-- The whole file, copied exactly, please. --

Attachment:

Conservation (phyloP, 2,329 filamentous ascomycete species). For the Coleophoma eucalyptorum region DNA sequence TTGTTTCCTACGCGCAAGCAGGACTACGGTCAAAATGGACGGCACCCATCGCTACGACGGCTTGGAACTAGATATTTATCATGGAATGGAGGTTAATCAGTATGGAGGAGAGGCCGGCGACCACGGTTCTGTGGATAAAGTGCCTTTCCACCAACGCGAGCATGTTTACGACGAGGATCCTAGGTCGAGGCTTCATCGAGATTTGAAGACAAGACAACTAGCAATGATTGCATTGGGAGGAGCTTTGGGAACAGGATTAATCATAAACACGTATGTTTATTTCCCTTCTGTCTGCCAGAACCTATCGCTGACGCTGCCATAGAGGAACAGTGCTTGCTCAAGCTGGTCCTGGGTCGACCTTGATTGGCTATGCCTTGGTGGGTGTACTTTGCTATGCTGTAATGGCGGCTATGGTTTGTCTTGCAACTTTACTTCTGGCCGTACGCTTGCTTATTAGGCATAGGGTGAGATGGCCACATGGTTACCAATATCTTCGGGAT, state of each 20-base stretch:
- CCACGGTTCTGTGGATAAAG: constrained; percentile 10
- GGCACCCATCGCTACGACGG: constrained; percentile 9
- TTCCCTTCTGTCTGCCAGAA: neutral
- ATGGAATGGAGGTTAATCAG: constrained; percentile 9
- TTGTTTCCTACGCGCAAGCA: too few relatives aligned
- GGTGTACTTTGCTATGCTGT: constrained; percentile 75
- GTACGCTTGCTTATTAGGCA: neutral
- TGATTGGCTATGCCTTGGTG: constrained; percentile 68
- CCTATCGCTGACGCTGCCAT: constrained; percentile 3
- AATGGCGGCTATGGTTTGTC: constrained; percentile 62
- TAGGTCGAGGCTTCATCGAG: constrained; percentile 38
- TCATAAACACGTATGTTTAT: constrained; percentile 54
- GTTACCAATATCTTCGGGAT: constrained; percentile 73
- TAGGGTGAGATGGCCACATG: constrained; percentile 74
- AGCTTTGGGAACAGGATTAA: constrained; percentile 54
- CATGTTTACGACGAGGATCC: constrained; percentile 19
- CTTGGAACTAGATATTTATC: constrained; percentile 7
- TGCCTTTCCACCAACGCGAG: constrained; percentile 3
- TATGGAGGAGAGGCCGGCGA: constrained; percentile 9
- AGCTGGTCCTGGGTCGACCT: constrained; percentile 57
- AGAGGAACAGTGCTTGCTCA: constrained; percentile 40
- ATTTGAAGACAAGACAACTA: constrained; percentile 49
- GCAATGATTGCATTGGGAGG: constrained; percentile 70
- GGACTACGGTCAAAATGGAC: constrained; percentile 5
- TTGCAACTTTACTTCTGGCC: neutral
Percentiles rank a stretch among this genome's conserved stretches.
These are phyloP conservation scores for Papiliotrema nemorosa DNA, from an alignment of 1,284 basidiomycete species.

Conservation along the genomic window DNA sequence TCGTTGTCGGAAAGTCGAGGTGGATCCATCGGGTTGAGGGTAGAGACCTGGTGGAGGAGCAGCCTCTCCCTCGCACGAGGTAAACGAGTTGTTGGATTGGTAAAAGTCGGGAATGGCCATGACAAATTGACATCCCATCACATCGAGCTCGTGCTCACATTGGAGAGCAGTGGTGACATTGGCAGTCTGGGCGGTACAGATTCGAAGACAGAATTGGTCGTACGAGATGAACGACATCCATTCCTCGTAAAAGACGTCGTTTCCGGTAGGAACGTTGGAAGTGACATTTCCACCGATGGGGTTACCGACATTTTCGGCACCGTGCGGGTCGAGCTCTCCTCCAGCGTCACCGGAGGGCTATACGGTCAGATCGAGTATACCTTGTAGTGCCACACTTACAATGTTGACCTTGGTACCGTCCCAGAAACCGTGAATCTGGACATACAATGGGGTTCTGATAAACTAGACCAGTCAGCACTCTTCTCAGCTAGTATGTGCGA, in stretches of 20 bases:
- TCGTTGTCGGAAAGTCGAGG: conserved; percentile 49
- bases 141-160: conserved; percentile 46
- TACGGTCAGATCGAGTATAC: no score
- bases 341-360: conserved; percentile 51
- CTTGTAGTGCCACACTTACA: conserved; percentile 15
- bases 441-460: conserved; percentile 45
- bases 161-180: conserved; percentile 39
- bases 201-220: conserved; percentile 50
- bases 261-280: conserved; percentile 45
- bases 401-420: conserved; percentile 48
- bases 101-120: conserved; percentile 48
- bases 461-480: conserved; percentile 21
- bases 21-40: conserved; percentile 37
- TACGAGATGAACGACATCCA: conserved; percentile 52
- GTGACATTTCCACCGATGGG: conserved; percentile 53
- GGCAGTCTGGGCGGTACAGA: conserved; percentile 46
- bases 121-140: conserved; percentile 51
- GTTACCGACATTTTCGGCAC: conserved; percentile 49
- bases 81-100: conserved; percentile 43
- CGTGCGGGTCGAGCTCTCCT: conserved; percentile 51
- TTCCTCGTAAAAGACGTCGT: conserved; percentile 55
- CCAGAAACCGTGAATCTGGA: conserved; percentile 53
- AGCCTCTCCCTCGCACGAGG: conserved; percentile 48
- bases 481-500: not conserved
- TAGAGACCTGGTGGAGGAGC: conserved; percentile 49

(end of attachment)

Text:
Conservation (phyloP, 2,329 filamentous ascomycete species). For the Coleophoma eucalyptorum region DNA sequence TTGTTTCCTACGCGCAAGCAGGACTACGGTCAAAATGGACGGCACCCATCGCTACGACGGCTTGGAACTAGATATTTATCATGGAATGGAGGTTAATCAGTATGGAGGAGAGGCCGGCGACCACGGTTCTGTGGATAAAGTGCCTTTCCACCAACGCGAGCATGTTTACGACGAGGATCCTAGGTCGAGGCTTCATCGAGATTTGAAGACAAGACAACTAGCAATGATTGCATTGGGAGGAGCTTTGGGAACAGGATTAATCATAAACACGTATGTTTATTTCCCTTCTGTCTGCCAGAACCTATCGCTGACGCTGCCATAGAGGAACAGTGCTTGCTCAAGCTGGTCCTGGGTCGACCTTGATTGGCTATGCCTTGGTGGGTGTACTTTGCTATGCTGTAATGGCGGCTATGGTTTGTCTTGCAACTTTACTTCTGGCCGTACGCTTGCTTATTAGGCATAGGGTGAGATGGCCACATGGTTACCAATATCTTCGGGAT, state of each 20-base stretch:
- CCACGGTTCTGTGGATAAAG: constrained; percentile 10
- GGCACCCATCGCTACGACGG: constrained; percentile 9
- TTCCCTTCTGTCTGCCAGAA: neutral
- ATGGAATGGAGGTTAATCAG: constrained; percentile 9
- TTGTTTCCTACGCGCAAGCA: too few relatives aligned
- GGTGTACTTTGCTATGCTGT: constrained; percentile 75
- GTACGCTTGCTTATTAGGCA: neutral
- TGATTGGCTATGCCTTGGTG: constrained; percentile 68
- CCTATCGCTGACGCTGCCAT: constrained; percentile 3
- AATGGCGGCTATGGTTTGTC: constrained; percentile 62
- TAGGTCGAGGCTTCATCGAG: constrained; percentile 38
- TCATAAACACGTATGTTTAT: constrained; percentile 54
- GTTACCAATATCTTCGGGAT: constrained; percentile 73
- TAGGGTGAGATGGCCACATG: constrained; percentile 74
- AGCTTTGGGAACAGGATTAA: constrained; percentile 54
- CATGTTTACGACGAGGATCC: constrained; percentile 19
- CTTGGAACTAGATATTTATC: constrained; percentile 7
- TGCCTTTCCACCAACGCGAG: constrained; percentile 3
- TATGGAGGAGAGGCCGGCGA: constrained; percentile 9
- AGCTGGTCCTGGGTCGACCT: constrained; percentile 57
- AGAGGAACAGTGCTTGCTCA: constrained; percentile 40
- ATTTGAAGACAAGACAACTA: constrained; percentile 49
- GCAATGATTGCATTGGGAGG: constrained; percentile 70
- GGACTACGGTCAAAATGGAC: constrained; percentile 5
- TTGCAACTTTACTTCTGGCC: neutral
Percentiles rank a stretch among this genome's conserved stretches.
These are phyloP conservation scores for Papiliotrema nemorosa DNA, from an alignment of 1,284 basidiomycete species.

Conservation along the genomic window DNA sequence TCGTTGTCGGAAAGTCGAGGTGGATCCATCGGGTTGAGGGTAGAGACCTGGTGGAGGAGCAGCCTCTCCCTCGCACGAGGTAAACGAGTTGTTGGATTGGTAAAAGTCGGGAATGGCCATGACAAATTGACATCCCATCACATCGAGCTCGTGCTCACATTGGAGAGCAGTGGTGACATTGGCAGTCTGGGCGGTACAGATTCGAAGACAGAATTGGTCGTACGAGATGAACGACATCCATTCCTCGTAAAAGACGTCGTTTCCGGTAGGAACGTTGGAAGTGACATTTCCACCGATGGGGTTACCGACATTTTCGGCACCGTGCGGGTCGAGCTCTCCTCCAGCGTCACCGGAGGGCTATACGGTCAGATCGAGTATACCTTGTAGTGCCACACTTACAATGTTGACCTTGGTACCGTCCCAGAAACCGTGAATCTGGACATACAATGGGGTTCTGATAAACTAGACCAGTCAGCACTCTTCTCAGCTAGTATGTGCGA, in stretches of 20 bases:
- TCGTTGTCGGAAAGTCGAGG: conserved; percentile 49
- bases 141-160: conserved; percentile 46
- TACGGTCAGATCGAGTATAC: no score
- bases 341-360: conserved; percentile 51
- CTTGTAGTGCCACACTTACA: conserved; percentile 15
- bases 441-460: conserved; percentile 45
- bases 161-180: conserved; percentile 39
- bases 201-220: conserved; percentile 50
- bases 261-280: conserved; percentile 45
- bases 401-420: conserved; percentile 48
- bases 101-120: conserved; percentile 48
- bases 461-480: conserved; percentile 21
- bases 21-40: conserved; percentile 37
- TACGAGATGAACGACATCCA: conserved; percentile 52
- GTGACATTTCCACCGATGGG: conserved; percentile 53
- GGCAGTCTGGGCGGTACAGA: conserved; percentile 46
- bases 121-140: conserved; percentile 51
- GTTACCGACATTTTCGGCAC: conserved; percentile 49
- bases 81-100: conserved; percentile 43
- CGTGCGGGTCGAGCTCTCCT: conserved; percentile 51
- TTCCTCGTAAAAGACGTCGT: conserved; percentile 55
- CCAGAAACCGTGAATCTGGA: conserved; percentile 53
- AGCCTCTCCCTCGCACGAGG: conserved; percentile 48
- bases 481-500: not conserved
- TAGAGACCTGGTGGAGGAGC: conserved; percentile 49